Rookie netminder Igor Shesterkin suffered what the Rangers described as a “mild groin strain” and is considered day-to-day, according to a team announcement Friday. The Rangers likely let out a
Rookie netminder Igor Shesterkin suffered what the Rangers described as a “mild groin strain” and is considered day-to-day, according to a team announcement Friday.
The Rangers likely let out a collective sigh of relief that Shesterkin’s injury wasn’t severe, after it looked to be worst-case-scenario when he had to be helped to the locker room at the Prudential Center Thursday. Shesterkin wasn’t able to put any weight on his right leg and appeared to be in immense pain toward the end of the third period of the Rangers’ 6-1 win over the Devils.
When head coach David Quinn spoke to the media following practice Friday, he said that the 25-year-old was still getting evaluated by a doctor.
This is now Shesterkin’s second groin injury since joining the Rangers last season. While in the Toronto bubble for the expanded playoffs, Shesterkin suffered a similar injury while playing the first half of the exhibition game against the Islanders on July 29. It flared up again at the Rangers’ practice a few days later, and it forced Shesterkin to sit for the first two games of the play-in series against the Hurricanes.
By the time he made his first NHL playoff start in Game 3, the Rangers had already checked out, and Carolina completed the sweep.
Alexandar Georgiev is set to start Saturday against the Devils, with Keith Kinkaid serving as his backup should Shesterkin be unavailable. Kinkaid, who played parts of six seasons with the Devils to start his NHL career, has been practicing with the Rangers this season as part of the team’s taxi squad.
The possibility of losing Shesterkin for any amount of time put a damper on what should’ve been a feel-good win for the Rangers. With roughly seven minutes left in the third period, Devils center Michael McLeod skated across the Rangers’ crease and clipped Shesterkin, causing him to fall with his right knee bent awkwardly under his body.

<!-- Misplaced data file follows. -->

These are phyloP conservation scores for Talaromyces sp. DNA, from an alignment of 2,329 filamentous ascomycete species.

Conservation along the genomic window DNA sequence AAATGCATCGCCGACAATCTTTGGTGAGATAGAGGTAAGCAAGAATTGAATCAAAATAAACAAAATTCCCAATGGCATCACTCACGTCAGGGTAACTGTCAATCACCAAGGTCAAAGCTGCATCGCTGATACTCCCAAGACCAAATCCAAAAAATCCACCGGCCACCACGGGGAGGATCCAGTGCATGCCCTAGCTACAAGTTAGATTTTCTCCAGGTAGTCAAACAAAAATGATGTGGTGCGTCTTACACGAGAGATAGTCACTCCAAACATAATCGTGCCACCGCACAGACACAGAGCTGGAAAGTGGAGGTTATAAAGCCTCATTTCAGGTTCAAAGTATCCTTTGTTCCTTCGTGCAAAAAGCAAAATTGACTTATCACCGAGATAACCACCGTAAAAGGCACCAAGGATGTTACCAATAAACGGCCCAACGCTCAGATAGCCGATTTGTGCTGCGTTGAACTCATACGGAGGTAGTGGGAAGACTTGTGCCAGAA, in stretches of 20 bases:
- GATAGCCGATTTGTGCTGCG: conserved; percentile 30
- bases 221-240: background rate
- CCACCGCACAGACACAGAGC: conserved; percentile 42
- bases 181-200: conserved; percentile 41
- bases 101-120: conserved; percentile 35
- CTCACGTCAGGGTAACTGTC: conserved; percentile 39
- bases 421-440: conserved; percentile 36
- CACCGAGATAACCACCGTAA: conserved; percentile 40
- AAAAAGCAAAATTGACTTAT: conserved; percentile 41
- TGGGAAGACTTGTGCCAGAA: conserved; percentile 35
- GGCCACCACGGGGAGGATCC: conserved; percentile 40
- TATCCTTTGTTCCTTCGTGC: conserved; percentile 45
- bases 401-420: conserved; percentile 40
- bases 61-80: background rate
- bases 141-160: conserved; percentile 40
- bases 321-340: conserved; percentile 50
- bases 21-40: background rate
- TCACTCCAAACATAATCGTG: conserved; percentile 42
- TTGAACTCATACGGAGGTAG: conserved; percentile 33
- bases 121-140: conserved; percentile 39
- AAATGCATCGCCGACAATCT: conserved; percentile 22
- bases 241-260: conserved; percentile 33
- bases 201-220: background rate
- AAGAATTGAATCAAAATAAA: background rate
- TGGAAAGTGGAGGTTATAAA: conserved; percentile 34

On his next lateral movement to get in front of a shot by New Jersey defenseman Damon Severson, Shesterkin collapsed to the ice and appeared to be favoring the same leg he had bent on the previous play. He wasn’t able to leave the ice by himself, keeping just his left skate on the ice with his right leg stretched out behind him.
Shesterkin was beginning to steadily emerge at the Rangers’ No. 1 goalie, having started in five of the last eight games. He’s posted a 6-7-1 record with a 2.31 goals against average, as well as a .921 save percentage in 15 games so far this season.
After allowing 10 goals through his first three starts of the season, Shesterkin held opponents to just one or two tallies in eight of his next 11 appearances. He is just the second rookie goaltender in Rangers history to appear in at least 15 of the team’s first 21 games of a season, joining Steve Weeks.
Along with Kinkaid, the Rangers currently have three other goaltenders who they either own the rights to or are competing with the team’s AHL affiliate in Hartford. Adam Huska, in the final year of his entry-level contract, and Tyler Wall, who signed a one-year ELC in May 2020, have essentially split time with the Wolf Pack.
Dylan Garand, who is on an AHL deal and is set to go back to the WHL’s Kamloops when the Blazers’ training camp begins, has yet to sign with the Rangers. Once the WHL season begins, the Rangers’ fourth-round pick in the 2020 NHL Draft has to play either in juniors or for the Rangers. Garand could be signed at any time, but it would eat up a year of his deal, making it less likely for him to be an option this season.
This story originally appeared on: NyPost - Author:Mollie Walker